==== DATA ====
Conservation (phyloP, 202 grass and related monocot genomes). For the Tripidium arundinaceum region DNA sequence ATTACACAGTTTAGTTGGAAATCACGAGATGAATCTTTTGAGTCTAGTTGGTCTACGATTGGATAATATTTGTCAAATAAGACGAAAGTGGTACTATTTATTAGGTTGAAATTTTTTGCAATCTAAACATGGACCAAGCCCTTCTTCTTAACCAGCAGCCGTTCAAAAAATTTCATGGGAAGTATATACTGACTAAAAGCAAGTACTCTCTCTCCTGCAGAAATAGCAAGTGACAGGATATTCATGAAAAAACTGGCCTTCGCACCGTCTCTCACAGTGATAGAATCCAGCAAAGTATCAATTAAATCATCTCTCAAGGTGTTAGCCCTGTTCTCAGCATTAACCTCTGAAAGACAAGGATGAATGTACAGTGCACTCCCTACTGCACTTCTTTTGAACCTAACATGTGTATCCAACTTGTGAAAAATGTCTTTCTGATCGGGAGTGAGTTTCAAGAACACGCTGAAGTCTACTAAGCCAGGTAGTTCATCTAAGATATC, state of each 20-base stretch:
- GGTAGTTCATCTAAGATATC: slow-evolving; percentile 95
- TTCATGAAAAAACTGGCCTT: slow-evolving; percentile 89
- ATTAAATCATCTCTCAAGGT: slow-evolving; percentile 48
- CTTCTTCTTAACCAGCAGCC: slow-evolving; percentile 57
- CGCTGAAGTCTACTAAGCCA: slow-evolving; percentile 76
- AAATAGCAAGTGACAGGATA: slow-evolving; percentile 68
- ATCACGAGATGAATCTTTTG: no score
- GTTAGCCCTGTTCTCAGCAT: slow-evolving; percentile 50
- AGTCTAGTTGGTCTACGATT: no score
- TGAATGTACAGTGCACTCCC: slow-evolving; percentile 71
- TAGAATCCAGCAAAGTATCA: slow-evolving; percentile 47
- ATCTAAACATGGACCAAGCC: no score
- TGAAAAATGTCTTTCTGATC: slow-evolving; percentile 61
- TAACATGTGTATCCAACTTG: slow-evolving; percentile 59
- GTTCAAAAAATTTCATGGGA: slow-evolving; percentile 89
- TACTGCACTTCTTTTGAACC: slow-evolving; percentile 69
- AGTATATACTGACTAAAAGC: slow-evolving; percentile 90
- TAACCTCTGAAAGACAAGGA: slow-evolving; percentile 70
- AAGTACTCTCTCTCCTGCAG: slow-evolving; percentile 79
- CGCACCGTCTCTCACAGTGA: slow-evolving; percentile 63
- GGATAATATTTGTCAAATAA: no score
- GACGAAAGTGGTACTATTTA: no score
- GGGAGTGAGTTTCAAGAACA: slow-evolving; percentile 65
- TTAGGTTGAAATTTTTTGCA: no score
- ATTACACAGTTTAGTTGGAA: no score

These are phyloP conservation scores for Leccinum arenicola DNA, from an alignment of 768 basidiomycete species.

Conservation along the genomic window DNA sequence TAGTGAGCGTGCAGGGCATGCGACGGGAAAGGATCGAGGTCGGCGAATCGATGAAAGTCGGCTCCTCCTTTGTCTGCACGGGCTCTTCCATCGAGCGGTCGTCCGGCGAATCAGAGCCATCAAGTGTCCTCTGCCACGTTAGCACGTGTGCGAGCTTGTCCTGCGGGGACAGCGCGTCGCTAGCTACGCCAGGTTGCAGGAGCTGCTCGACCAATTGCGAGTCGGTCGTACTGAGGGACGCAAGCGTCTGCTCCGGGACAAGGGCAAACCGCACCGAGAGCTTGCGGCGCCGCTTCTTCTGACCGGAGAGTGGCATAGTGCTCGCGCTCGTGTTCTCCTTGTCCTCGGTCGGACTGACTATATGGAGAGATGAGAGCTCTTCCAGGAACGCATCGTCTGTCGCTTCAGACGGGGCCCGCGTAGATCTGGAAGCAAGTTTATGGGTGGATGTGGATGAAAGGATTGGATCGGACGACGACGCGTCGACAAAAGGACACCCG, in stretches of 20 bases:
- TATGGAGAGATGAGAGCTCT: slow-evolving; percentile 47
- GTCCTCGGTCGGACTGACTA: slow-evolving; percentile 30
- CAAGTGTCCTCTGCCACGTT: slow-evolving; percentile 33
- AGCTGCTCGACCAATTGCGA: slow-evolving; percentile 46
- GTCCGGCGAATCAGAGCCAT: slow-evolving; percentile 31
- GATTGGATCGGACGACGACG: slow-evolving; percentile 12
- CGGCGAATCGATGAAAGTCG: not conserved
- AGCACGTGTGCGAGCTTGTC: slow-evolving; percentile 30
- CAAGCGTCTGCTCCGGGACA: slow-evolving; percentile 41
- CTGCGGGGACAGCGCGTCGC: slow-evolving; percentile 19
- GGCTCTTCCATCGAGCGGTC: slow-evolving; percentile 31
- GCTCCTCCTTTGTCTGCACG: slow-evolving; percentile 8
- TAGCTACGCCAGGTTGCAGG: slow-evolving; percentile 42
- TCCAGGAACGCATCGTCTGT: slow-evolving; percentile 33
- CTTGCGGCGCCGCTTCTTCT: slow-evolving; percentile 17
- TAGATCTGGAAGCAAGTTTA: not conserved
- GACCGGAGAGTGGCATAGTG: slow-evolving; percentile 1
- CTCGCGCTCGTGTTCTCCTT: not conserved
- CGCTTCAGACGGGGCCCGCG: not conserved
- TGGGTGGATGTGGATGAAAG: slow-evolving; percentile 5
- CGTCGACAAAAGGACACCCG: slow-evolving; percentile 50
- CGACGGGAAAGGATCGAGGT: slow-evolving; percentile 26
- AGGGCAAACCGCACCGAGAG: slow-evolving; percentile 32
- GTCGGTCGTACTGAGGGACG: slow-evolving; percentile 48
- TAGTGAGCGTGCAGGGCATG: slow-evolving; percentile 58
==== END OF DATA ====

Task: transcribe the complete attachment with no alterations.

Conservation (phyloP, 202 grass and related monocot genomes). For the Tripidium arundinaceum region DNA sequence ATTACACAGTTTAGTTGGAAATCACGAGATGAATCTTTTGAGTCTAGTTGGTCTACGATTGGATAATATTTGTCAAATAAGACGAAAGTGGTACTATTTATTAGGTTGAAATTTTTTGCAATCTAAACATGGACCAAGCCCTTCTTCTTAACCAGCAGCCGTTCAAAAAATTTCATGGGAAGTATATACTGACTAAAAGCAAGTACTCTCTCTCCTGCAGAAATAGCAAGTGACAGGATATTCATGAAAAAACTGGCCTTCGCACCGTCTCTCACAGTGATAGAATCCAGCAAAGTATCAATTAAATCATCTCTCAAGGTGTTAGCCCTGTTCTCAGCATTAACCTCTGAAAGACAAGGATGAATGTACAGTGCACTCCCTACTGCACTTCTTTTGAACCTAACATGTGTATCCAACTTGTGAAAAATGTCTTTCTGATCGGGAGTGAGTTTCAAGAACACGCTGAAGTCTACTAAGCCAGGTAGTTCATCTAAGATATC, state of each 20-base stretch:
- GGTAGTTCATCTAAGATATC: slow-evolving; percentile 95
- TTCATGAAAAAACTGGCCTT: slow-evolving; percentile 89
- ATTAAATCATCTCTCAAGGT: slow-evolving; percentile 48
- CTTCTTCTTAACCAGCAGCC: slow-evolving; percentile 57
- CGCTGAAGTCTACTAAGCCA: slow-evolving; percentile 76
- AAATAGCAAGTGACAGGATA: slow-evolving; percentile 68
- ATCACGAGATGAATCTTTTG: no score
- GTTAGCCCTGTTCTCAGCAT: slow-evolving; percentile 50
- AGTCTAGTTGGTCTACGATT: no score
- TGAATGTACAGTGCACTCCC: slow-evolving; percentile 71
- TAGAATCCAGCAAAGTATCA: slow-evolving; percentile 47
- ATCTAAACATGGACCAAGCC: no score
- TGAAAAATGTCTTTCTGATC: slow-evolving; percentile 61
- TAACATGTGTATCCAACTTG: slow-evolving; percentile 59
- GTTCAAAAAATTTCATGGGA: slow-evolving; percentile 89
- TACTGCACTTCTTTTGAACC: slow-evolving; percentile 69
- AGTATATACTGACTAAAAGC: slow-evolving; percentile 90
- TAACCTCTGAAAGACAAGGA: slow-evolving; percentile 70
- AAGTACTCTCTCTCCTGCAG: slow-evolving; percentile 79
- CGCACCGTCTCTCACAGTGA: slow-evolving; percentile 63
- GGATAATATTTGTCAAATAA: no score
- GACGAAAGTGGTACTATTTA: no score
- GGGAGTGAGTTTCAAGAACA: slow-evolving; percentile 65
- TTAGGTTGAAATTTTTTGCA: no score
- ATTACACAGTTTAGTTGGAA: no score

These are phyloP conservation scores for Leccinum arenicola DNA, from an alignment of 768 basidiomycete species.

Conservation along the genomic window DNA sequence TAGTGAGCGTGCAGGGCATGCGACGGGAAAGGATCGAGGTCGGCGAATCGATGAAAGTCGGCTCCTCCTTTGTCTGCACGGGCTCTTCCATCGAGCGGTCGTCCGGCGAATCAGAGCCATCAAGTGTCCTCTGCCACGTTAGCACGTGTGCGAGCTTGTCCTGCGGGGACAGCGCGTCGCTAGCTACGCCAGGTTGCAGGAGCTGCTCGACCAATTGCGAGTCGGTCGTACTGAGGGACGCAAGCGTCTGCTCCGGGACAAGGGCAAACCGCACCGAGAGCTTGCGGCGCCGCTTCTTCTGACCGGAGAGTGGCATAGTGCTCGCGCTCGTGTTCTCCTTGTCCTCGGTCGGACTGACTATATGGAGAGATGAGAGCTCTTCCAGGAACGCATCGTCTGTCGCTTCAGACGGGGCCCGCGTAGATCTGGAAGCAAGTTTATGGGTGGATGTGGATGAAAGGATTGGATCGGACGACGACGCGTCGACAAAAGGACACCCG, in stretches of 20 bases:
- TATGGAGAGATGAGAGCTCT: slow-evolving; percentile 47
- GTCCTCGGTCGGACTGACTA: slow-evolving; percentile 30
- CAAGTGTCCTCTGCCACGTT: slow-evolving; percentile 33
- AGCTGCTCGACCAATTGCGA: slow-evolving; percentile 46
- GTCCGGCGAATCAGAGCCAT: slow-evolving; percentile 31
- GATTGGATCGGACGACGACG: slow-evolving; percentile 12
- CGGCGAATCGATGAAAGTCG: not conserved
- AGCACGTGTGCGAGCTTGTC: slow-evolving; percentile 30
- CAAGCGTCTGCTCCGGGACA: slow-evolving; percentile 41
- CTGCGGGGACAGCGCGTCGC: slow-evolving; percentile 19
- GGCTCTTCCATCGAGCGGTC: slow-evolving; percentile 31
- GCTCCTCCTTTGTCTGCACG: slow-evolving; percentile 8
- TAGCTACGCCAGGTTGCAGG: slow-evolving; percentile 42
- TCCAGGAACGCATCGTCTGT: slow-evolving; percentile 33
- CTTGCGGCGCCGCTTCTTCT: slow-evolving; percentile 17
- TAGATCTGGAAGCAAGTTTA: not conserved
- GACCGGAGAGTGGCATAGTG: slow-evolving; percentile 1
- CTCGCGCTCGTGTTCTCCTT: not conserved
- CGCTTCAGACGGGGCCCGCG: not conserved
- TGGGTGGATGTGGATGAAAG: slow-evolving; percentile 5
- CGTCGACAAAAGGACACCCG: slow-evolving; percentile 50
- CGACGGGAAAGGATCGAGGT: slow-evolving; percentile 26
- AGGGCAAACCGCACCGAGAG: slow-evolving; percentile 32
- GTCGGTCGTACTGAGGGACG: slow-evolving; percentile 48
- TAGTGAGCGTGCAGGGCATG: slow-evolving; percentile 58